Lex Mathew

Before I get into this, let’s get one thing clear.

I’m a biter, not a writer.  Blogging is not my thing and perhaps never will be.  This is merely an opinion on hip hop culture, a culture that happens to be very influential in the lives of many in my age group and demographic.

But this is an issue in hip hop I feel should be addressed with greater courage, especially seeing as the epidemic is becoming more widespread with each new artist that breaks out.

Get to the point, Lex.

Question: What happened to the beat?

Allow me to rephrase…what happened to the “BEATS”?

What happened to variety in musical samples and selection?  What happened to creativity?  Where are the pioneers of producing and why have they gone into hiding?  We can’t hear them over the sound of today’s distorted 808s.

“It was in the wind when he said Dilla was gone, that’s when I knew he’d live forever through song…”

Common said it, but in reality, creativity and competition died right around the time J. Dilla did, maybe even before…perhaps this realization led Nas to drop “Hip Hop is Dead” that same year.  Let’s face it, lyricism has BEEN gone out the window.  Yes, Kendrick is promising in his album debut, Lupe finally stood up to the label for Food and Liquor 2, and there will always be “conscious rap” that no one ever hears…but today’s hip hop creativity is more production than anything else, and we see how well THAT’S going…

Timbaland recently went on the Breakfast Club and did an interview with Power 105.1 along with Missy Elliot and talked about the state of Hip Hop and their place in it.  You can watch the video on YouTube if you like, but all you will see is two legends completely depressed and disenfranchised by the state of a culture and art form that they helped take to the next level.

I can’t blame them for feeling that way.

Michael Jordan made a comment in 2005 about how athletes of today are rewarded off potential vs. productivity.  Perhaps the same is true of artists and producers.  Let’s use examples.

Lex Luger (no relation):  Had a string of hits with some mainstream artists and enjoys a healthy clientele now that he has those cosigns.  But can you really distinguish one beat from another if you had a playlist full of his instrumentals?

Shawty Redd:  Known for his collaborations with Jeezy most famously, and don’t get me wrong, does make bangers, but has a very strict lane that he stays in, which feeds into the same style of non creative rap that has turned hip hop into one extended strip club soundtrack (shout out to the dancers though.  Make your money we know you’re probably saving for college – next semester).

I’ll take it one step further.  In my opinion, even semi musically literate producers like J.U.S.T.I.C.E. League and Kanye have fallen victim to what I am calling “Template Tracklists”.  Basically an artist puts together an album with 1 or two big features with “boss music” beats, then a few joints for the ladies, a single or two for the clubs, and finally the almost corny “Reflect during the ride home” track to close it out.  If you think about it you can put a few of your favorite rappers in this category.  Producers fall into their “category” and become complacent.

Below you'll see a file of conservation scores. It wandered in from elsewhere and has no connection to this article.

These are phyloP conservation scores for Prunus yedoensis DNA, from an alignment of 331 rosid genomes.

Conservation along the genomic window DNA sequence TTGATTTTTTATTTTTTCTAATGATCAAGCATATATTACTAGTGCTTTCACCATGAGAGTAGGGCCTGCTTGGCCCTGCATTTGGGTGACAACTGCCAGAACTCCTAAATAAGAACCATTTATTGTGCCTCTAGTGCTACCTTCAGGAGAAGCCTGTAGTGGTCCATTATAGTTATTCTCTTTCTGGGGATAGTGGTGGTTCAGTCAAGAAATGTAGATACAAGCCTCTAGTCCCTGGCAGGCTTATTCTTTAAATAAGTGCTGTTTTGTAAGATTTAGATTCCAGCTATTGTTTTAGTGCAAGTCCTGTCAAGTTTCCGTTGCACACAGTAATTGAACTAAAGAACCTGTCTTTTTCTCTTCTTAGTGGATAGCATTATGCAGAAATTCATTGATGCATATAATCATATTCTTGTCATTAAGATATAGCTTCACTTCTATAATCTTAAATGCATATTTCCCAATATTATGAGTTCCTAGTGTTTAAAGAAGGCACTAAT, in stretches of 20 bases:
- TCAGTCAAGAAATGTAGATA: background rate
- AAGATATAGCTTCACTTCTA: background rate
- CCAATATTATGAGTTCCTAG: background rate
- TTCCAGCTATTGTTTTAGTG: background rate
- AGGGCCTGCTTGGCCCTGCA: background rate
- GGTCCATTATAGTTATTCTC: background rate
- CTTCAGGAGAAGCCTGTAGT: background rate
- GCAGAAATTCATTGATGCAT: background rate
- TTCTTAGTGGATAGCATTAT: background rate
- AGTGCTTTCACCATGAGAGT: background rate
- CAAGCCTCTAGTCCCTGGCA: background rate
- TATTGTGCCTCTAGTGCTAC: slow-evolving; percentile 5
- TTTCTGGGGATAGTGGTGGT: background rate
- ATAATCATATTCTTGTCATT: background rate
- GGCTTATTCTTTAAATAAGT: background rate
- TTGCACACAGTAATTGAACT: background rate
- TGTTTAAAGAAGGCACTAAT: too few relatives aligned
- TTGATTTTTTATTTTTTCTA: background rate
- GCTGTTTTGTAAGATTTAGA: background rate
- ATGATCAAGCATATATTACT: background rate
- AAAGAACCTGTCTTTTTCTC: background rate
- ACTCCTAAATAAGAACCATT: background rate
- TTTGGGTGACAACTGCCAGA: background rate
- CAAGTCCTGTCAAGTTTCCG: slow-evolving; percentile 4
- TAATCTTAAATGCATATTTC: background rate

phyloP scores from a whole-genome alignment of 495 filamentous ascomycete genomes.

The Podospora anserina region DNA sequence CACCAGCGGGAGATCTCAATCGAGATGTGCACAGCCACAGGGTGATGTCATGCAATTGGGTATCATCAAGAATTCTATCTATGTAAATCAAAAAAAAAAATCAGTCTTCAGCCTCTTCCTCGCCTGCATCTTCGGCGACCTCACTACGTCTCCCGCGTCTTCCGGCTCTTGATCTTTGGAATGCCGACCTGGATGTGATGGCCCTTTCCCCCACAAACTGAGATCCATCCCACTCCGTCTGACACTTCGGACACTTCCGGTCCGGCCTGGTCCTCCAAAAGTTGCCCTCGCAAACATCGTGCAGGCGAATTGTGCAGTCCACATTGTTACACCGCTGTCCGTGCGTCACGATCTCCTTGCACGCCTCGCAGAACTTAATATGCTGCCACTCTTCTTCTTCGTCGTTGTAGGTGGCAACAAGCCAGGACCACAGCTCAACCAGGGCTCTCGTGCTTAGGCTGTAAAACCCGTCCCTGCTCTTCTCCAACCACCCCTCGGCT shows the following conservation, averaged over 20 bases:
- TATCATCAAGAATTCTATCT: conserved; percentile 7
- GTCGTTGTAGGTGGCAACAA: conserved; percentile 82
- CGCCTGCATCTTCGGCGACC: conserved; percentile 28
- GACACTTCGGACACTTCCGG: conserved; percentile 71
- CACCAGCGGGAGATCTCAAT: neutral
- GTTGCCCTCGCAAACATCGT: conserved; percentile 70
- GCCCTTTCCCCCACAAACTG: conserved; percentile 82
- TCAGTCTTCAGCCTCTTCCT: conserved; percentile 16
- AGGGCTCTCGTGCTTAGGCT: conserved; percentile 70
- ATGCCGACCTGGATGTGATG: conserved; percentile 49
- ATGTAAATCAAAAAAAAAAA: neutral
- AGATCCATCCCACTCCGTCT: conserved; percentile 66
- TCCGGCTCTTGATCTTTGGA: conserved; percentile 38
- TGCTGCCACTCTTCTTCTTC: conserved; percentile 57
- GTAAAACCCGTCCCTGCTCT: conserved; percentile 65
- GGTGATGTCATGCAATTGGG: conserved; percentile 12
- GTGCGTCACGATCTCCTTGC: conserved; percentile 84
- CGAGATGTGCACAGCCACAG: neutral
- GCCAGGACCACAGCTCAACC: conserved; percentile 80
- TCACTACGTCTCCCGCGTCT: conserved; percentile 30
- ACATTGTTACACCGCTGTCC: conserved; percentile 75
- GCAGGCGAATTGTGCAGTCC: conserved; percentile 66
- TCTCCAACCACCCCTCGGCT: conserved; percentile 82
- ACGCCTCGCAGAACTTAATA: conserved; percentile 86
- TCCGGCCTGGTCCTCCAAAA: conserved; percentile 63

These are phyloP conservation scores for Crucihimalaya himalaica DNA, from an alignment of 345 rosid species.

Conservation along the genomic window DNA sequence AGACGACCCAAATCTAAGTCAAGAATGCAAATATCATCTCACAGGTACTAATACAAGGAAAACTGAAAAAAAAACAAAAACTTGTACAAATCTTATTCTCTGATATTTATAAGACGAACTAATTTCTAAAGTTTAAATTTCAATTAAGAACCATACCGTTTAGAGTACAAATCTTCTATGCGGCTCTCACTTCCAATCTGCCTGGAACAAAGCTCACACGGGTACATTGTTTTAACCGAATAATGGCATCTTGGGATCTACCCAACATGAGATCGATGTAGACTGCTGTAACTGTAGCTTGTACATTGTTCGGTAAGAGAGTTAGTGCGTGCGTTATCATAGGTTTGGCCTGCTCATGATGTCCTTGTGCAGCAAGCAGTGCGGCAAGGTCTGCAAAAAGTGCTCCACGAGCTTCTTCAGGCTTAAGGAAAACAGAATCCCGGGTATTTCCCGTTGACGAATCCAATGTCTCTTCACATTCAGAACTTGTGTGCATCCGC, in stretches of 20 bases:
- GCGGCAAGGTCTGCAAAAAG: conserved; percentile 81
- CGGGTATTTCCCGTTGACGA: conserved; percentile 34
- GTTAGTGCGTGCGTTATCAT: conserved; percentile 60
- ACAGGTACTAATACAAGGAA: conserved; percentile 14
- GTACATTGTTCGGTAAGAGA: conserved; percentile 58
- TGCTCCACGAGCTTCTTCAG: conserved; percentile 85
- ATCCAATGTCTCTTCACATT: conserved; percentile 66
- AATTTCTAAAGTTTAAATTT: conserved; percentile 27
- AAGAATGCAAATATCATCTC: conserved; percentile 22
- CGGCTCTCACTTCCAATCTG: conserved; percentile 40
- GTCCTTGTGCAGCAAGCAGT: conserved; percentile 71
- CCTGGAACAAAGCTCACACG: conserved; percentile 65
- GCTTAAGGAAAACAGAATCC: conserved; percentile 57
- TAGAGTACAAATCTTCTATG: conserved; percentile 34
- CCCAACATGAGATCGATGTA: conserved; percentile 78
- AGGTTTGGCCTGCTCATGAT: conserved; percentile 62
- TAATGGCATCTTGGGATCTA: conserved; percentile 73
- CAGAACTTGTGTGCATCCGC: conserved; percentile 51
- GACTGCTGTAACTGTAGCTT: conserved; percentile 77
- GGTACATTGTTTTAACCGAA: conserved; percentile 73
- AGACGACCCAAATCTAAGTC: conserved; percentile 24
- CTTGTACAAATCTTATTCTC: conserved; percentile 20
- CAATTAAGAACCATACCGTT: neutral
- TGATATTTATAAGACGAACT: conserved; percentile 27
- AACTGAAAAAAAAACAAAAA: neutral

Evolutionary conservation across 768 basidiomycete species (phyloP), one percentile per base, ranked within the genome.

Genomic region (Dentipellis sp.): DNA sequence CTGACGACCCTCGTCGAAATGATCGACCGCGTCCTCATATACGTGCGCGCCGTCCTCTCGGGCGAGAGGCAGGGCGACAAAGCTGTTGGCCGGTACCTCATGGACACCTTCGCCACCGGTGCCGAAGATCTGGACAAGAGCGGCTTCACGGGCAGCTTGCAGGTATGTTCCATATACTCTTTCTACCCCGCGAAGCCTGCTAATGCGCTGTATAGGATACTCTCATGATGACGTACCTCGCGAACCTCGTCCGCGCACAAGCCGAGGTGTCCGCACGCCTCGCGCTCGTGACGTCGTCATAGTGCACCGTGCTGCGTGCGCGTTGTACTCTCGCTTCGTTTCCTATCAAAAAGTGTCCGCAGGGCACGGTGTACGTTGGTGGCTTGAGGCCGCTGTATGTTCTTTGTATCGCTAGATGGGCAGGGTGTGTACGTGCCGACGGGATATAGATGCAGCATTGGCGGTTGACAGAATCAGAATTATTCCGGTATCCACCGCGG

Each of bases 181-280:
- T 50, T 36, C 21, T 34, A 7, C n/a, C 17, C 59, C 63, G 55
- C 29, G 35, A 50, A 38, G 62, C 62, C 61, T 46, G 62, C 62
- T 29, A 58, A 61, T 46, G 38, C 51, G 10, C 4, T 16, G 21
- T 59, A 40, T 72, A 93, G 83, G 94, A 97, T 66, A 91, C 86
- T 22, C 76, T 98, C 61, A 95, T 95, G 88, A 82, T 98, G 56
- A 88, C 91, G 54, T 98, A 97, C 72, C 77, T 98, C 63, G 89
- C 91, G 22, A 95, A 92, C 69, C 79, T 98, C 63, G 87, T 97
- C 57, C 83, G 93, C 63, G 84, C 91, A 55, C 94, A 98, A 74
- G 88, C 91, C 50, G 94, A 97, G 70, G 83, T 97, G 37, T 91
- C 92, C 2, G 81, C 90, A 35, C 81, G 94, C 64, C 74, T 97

Don’t get me wrong, I’m a businessman.  A good artist knows what sells and also how to maximize talent.

But hip hop isn’t JUST a business.  It’s an art form.  When art comes to a point where it is pushed through a cookie cutter…hip hop IS dead.

Don’t think I just glossed over Kanye by the way.  I support all Chicago artists, from Chief Keef to Common because I know what each brings to the game.  But that does not mean I have to stand by and allow laziness to take over, and you are kidding yourself if you thought Cruel Summer and WTT lived up to expectations.  That’s another discussion, however.

There are so many more tangents on this topic I could go on, but we have jobs and stuff…right?

What’s the moral of this story?

Hip hop has always been about freedom of expression.  Hunger has to come back into the production game and it’s going to take a few young cats that are willing to push the envelope and swim against the ever growing mainstream bass heavy current of today, the same way new lyricists are challenging the repetitive hooks of the rap game.

Now my ear isn’t as close to the ground as some, so perhaps there are some producers that are already taking this to the next level.  If you have a favorite, speak on it and be sure to let me know @LexMathew.

The wind took Dilla away from us; let’s hope it also carries new life back into the production game.

If you liked this guest opinion, go ahead and follow @LexMathew @HeavyLex